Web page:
Financial Planning - How Not to Be Caught in a Sucker's Rally

We may be at the crossroads of economic recovery for in Asia, we have seen steep sell-downs in equity prices whilst at the same time Green Shoots (real or imaginary?) are spotted in all significant global economies. So the idea of taking a break and "going away for a holiday" should be the last thing on your mind right now!

Staying grounded in reality, we must realize that the worst is probably not over yet. After all, firm evidence of improving economic fundamentals is still lacking, or at best, inconsistent.

Most analysts expect the stock markets to consolidate after this 12-week rally. But what will that mean for the STI? Will it head south to 1800, or rocket north to 2800? Right now it's anybody's guess. We will have to sit tight and wait it out. The last thing we want to do is get caught up in a sucker's rally.

Waiting it out is one thing, but how do we do that and remain calm and collected as we look towards a sustainable economic recovery? Well the good news is that if you have already made long-term investment plans, you should still be looking at them as long-term tools. What is happening in the market today is probably (1) short-term and (2) nothing you can control anyway.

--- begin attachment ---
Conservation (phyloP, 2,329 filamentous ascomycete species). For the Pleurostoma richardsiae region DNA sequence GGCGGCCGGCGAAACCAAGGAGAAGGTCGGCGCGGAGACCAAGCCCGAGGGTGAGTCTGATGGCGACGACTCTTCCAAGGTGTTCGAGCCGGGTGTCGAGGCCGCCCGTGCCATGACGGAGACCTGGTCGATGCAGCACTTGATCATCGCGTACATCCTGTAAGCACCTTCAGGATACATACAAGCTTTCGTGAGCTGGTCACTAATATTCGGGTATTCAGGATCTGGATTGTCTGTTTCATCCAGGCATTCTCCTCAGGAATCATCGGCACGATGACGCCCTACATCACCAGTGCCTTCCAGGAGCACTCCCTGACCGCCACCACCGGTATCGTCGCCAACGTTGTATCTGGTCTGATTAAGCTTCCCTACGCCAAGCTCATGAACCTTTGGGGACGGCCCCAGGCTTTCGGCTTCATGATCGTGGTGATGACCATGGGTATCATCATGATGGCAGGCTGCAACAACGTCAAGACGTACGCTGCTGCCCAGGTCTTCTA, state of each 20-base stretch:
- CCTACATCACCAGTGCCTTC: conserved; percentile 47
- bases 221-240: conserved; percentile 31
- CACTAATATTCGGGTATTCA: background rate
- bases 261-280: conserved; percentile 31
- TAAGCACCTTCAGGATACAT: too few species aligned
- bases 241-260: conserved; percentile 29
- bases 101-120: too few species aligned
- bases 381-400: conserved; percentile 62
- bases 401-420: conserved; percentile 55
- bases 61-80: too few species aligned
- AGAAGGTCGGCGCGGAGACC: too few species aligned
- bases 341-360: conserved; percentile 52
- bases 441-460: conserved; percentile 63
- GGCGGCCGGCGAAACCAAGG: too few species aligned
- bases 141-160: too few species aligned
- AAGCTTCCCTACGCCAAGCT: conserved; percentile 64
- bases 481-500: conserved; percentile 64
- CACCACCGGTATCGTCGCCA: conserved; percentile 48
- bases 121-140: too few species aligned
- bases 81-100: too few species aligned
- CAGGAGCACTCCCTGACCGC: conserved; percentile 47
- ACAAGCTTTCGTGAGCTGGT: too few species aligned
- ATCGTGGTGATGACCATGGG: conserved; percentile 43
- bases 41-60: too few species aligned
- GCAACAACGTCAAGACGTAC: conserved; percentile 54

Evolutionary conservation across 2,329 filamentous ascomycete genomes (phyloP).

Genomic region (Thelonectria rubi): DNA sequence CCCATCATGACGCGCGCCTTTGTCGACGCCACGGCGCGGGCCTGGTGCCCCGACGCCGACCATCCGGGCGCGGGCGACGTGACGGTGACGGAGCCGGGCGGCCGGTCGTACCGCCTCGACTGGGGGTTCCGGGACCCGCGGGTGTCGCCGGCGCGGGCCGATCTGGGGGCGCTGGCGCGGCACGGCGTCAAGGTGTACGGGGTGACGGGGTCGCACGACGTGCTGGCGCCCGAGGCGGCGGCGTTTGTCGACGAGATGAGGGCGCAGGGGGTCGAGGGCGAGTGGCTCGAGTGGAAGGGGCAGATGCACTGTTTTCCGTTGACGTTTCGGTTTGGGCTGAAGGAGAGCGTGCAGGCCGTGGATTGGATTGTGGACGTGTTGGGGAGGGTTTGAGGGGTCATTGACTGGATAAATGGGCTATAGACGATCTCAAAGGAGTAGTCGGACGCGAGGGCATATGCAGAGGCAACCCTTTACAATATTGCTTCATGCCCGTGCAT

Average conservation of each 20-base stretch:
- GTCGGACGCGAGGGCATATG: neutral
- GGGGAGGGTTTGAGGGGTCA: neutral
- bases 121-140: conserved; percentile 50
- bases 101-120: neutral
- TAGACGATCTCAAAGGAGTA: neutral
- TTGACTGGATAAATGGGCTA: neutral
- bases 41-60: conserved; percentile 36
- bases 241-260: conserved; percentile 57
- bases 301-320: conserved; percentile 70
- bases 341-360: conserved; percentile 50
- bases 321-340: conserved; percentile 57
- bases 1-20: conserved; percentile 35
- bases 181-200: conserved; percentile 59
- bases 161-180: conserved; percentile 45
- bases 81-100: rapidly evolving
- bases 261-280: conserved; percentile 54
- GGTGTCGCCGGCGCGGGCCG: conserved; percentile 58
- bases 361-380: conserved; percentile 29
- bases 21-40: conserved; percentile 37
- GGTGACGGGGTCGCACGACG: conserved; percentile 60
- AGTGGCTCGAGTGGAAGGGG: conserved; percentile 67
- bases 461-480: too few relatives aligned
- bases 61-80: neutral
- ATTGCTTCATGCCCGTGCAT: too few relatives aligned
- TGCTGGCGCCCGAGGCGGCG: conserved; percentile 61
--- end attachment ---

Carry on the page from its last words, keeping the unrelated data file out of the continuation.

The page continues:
Another piece of good news - recovery in Asia is expected to arrive earlier than other regions of the world, though the US may be the first to show signs despite the presence of A(H1N1) flu. However, before this can happen, the following three situations will have to take place:

1) The Global Financial Sector has to stabilize further with more credit flowing into the markets.

2) The US Property Market must stop deteriorating and start improving with fewer housing defaults and increased housing starts.

3) The economic data coming out should continue to be sustainable rather than be one-offish.

In the meantime, while waiting for the three signs to appear, you can look to taking action on the things you, personally, can control.

Rather than "taking a holiday", why not put in place a regular investing plan or RSP (Regular Savings Plan). With this in place, you should be able to control what is controllable and at the same time, reduce unpredictability. If you are not sure how to go about this, seek the help of your financial advisor. After all, they are there for you precisely in these times of economic uncertainty to help you make the most of a bad situation.


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